W. K. Lis

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Why does a route have to be crosstown to warrant LRT service? We don't need to make LRT service only on crosstown like routes. To me, it's a service quality and speed issue. St. Clair goes through mixed-income neighbourhoods and is the main street (commercial activity) and main thoroughfare in the neighbourhood. It could have benefitted from faster travel times like any other part of the city. The travel time on this relatively short route is horrendously slow. Even with its ROW, it can take 40-45 mins to travel from Yonge to Gunns loop (~7km) mainly because of too many stops and no transit priority with the traffic lights.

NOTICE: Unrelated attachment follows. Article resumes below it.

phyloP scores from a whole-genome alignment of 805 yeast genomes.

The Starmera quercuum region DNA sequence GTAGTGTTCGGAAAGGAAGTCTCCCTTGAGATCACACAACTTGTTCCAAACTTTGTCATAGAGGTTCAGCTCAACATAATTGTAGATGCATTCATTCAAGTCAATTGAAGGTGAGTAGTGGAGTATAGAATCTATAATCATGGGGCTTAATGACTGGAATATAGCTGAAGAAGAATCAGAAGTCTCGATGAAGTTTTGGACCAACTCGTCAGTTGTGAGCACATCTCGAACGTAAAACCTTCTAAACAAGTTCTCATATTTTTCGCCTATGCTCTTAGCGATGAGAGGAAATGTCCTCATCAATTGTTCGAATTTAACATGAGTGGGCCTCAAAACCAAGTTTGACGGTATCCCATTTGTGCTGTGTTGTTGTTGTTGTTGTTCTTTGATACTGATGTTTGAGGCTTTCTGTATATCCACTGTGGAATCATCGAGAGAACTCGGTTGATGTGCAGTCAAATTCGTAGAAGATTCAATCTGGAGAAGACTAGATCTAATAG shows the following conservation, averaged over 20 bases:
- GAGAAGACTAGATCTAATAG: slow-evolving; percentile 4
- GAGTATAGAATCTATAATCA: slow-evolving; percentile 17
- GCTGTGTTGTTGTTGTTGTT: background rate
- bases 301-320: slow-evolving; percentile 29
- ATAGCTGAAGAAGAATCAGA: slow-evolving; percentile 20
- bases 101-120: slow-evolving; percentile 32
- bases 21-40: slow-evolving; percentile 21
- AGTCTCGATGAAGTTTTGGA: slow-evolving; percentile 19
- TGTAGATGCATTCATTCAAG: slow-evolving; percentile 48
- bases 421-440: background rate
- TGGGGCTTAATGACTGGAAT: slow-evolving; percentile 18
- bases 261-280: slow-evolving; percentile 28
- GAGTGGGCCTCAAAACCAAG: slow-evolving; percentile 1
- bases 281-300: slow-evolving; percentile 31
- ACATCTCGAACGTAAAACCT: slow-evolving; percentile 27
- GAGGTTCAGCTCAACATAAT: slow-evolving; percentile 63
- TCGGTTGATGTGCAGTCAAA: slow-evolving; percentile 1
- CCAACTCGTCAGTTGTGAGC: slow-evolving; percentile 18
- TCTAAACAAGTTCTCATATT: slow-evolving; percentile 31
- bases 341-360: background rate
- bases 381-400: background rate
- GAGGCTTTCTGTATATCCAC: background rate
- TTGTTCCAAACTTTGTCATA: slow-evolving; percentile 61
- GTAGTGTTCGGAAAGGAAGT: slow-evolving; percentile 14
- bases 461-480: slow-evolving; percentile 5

Building bike lanes would have allowed mid-town Toronto to have a trunk bike lane infrastructure to encourage more people to bike in a safe environment. Steve Munro gives a good post-mortem on the project and where the city went wrong: https://stevemunro.ca/2010/01/17/a-post-mortem-for-st-clairs-construction/
Priority is given to left-turning single-occupant motor vehicles along St. Clair Avenue West. It would be faster if the streetcars didn't have to wait for their allegedly transit signal to turn from red to green, when the left-turning vehicles should be the one (okay, maybe 1.5 people) waiting.
 

drum118

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W. K. Lis

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Why is this? Why design a ROW and road combo that have two lanes for cars but none for bikes?